|Organization:||Temple University (PA)|
In 46 years as the Temple Owls' head baseball coach, Skip Wilson led his teams to 10 conference championships, 14 NCAA Tournaments, and two College World Series appearances. His 1,034 wins are the most of any coach in Temple history, regardless of sport.
A Philadelphia native, Wilson was a three-sport star at St. John's High School in Manayunk. His success in football, basketball and baseball awarded him the city's Most Outstanding Athlete Award. Wilson graduated in 1948.
Wilson then enrolled at Georgetown on a basketball scholarship. He left the school after his second year to play baseball in the Philadelphia Athletics farm system.
In 1951, Wilson quit professional baseball and enrolled at Temple. His studies were interrupted by a two-year service in the Army. Wilson graduated in 1958 and obtained his master's degree in health and physical education from Temple in 1961. He put his teaching success to work, teaching for 34 years at Roxborough High School.
Wilson began his coaching career at Temple in 1958 as the freshman basketball coach. He coached the team through the 1970-71 season. He became the baseball coach in 1960 after serving as an assistant for one season.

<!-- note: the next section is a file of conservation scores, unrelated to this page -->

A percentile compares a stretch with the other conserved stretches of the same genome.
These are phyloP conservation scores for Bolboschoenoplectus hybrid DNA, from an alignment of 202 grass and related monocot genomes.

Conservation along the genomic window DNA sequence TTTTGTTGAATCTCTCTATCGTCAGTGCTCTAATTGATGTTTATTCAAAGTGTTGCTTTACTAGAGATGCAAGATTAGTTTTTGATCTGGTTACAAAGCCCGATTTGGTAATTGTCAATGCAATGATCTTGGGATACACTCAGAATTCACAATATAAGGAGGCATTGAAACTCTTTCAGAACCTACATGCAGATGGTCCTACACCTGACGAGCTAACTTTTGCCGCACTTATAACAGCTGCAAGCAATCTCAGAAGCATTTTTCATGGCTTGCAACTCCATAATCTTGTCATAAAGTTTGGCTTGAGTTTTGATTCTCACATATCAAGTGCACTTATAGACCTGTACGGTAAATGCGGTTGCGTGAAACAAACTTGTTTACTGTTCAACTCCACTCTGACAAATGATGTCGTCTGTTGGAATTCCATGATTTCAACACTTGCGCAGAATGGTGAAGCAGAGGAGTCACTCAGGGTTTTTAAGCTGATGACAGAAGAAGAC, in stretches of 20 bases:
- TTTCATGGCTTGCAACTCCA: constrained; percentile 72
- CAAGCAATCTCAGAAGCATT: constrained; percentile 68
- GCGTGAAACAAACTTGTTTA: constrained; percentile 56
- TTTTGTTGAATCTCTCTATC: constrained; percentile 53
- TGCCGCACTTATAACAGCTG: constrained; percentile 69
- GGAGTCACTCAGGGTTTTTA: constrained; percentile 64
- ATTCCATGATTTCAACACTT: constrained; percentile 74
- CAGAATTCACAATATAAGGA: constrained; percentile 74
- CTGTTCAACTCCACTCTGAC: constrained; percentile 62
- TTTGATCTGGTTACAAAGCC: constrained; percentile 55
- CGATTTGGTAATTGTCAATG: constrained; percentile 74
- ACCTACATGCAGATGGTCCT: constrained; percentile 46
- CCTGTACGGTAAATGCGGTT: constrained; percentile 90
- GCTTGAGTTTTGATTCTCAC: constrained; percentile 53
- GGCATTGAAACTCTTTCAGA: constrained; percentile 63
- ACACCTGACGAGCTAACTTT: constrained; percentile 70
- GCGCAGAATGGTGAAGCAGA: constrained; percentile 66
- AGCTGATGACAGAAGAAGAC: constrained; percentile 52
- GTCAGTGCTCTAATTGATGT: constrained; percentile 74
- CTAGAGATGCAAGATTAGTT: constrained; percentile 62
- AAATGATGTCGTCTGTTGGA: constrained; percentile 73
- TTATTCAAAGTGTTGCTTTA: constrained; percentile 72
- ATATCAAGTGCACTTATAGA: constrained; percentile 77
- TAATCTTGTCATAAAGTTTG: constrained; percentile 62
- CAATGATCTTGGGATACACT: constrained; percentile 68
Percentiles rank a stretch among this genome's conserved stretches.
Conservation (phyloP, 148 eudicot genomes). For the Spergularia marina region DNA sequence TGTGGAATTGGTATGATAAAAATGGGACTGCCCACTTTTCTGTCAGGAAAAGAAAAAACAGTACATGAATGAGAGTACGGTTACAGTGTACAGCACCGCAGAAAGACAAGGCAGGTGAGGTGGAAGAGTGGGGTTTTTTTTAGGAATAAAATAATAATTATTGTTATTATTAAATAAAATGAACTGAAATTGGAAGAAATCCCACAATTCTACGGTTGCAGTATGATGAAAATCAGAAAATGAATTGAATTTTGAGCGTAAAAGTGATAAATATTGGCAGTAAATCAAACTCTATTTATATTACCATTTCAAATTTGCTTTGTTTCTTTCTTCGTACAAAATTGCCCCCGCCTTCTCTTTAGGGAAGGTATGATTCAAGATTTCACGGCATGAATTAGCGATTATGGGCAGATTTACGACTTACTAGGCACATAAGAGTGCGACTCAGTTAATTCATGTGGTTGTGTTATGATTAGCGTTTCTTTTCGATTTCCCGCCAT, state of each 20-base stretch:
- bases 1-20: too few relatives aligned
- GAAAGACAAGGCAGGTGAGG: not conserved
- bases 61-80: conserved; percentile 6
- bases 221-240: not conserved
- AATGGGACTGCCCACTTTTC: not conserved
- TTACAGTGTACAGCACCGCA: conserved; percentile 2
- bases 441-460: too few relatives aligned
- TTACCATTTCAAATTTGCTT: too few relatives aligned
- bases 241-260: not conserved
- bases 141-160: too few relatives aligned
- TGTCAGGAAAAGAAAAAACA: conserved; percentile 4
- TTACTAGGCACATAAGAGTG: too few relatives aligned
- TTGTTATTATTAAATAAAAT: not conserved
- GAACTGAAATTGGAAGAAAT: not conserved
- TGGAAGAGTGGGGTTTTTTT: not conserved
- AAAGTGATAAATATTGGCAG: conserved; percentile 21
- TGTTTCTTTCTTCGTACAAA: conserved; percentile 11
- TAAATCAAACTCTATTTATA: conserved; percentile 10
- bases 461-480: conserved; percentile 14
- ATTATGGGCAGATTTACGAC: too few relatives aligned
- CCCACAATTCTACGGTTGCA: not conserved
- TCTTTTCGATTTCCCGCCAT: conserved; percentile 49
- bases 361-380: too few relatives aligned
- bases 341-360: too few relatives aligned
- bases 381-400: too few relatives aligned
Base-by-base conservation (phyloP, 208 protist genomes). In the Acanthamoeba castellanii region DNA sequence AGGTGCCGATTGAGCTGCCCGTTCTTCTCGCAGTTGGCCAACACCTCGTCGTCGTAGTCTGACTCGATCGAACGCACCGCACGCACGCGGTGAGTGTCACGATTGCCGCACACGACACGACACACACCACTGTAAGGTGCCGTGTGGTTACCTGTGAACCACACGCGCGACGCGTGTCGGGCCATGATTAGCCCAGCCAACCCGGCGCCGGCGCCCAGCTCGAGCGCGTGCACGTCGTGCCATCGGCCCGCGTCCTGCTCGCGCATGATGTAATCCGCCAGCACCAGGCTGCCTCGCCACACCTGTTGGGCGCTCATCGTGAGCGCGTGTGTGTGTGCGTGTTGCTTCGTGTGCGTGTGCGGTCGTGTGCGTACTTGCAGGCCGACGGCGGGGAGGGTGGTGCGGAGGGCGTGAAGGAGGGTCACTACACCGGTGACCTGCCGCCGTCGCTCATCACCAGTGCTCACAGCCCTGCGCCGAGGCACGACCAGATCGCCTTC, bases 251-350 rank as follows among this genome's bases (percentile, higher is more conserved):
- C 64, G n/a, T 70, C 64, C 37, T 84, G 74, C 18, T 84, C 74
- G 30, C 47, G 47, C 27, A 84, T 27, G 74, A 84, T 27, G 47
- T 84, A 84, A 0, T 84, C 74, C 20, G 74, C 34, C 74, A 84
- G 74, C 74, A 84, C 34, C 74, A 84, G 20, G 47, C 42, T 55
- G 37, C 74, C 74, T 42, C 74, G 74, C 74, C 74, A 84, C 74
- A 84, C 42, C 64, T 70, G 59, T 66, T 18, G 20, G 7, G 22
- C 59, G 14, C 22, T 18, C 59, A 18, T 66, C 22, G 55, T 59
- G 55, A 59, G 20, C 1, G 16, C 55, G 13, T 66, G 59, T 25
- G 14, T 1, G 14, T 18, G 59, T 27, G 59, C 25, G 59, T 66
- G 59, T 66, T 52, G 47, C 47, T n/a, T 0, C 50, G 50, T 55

In the 1960s, Wilson guided the Owls to nine winning seasons, including NCAA Tournament appearances in 1962 and 1968. The program took flight in 1972, when the Owls won the Mid-Atlantic Conference and went on to place third at the College World Series. Between 1972 and 1984, Wilson coached the Owls to nine conference championships and NCAA Tournament appearances. The Owls reached their second College World Series in 1978.
Wilson was inducted into the Temple Athletics Hall of Fame in 1981. He is also enshrined in the Pennsylvania Sports Hall of Fame.
Although the program only had one winning season after 1989, it had one last hurrah in 2001. The Owls dropped their first 14 games, but recovered to win the Atlantic Ten Conference Championship. The team also made the NCAA tournament, Wilson's last.
Over 100 of Wilson's players signed professional contracts. Five went on to play in the Major Leagues.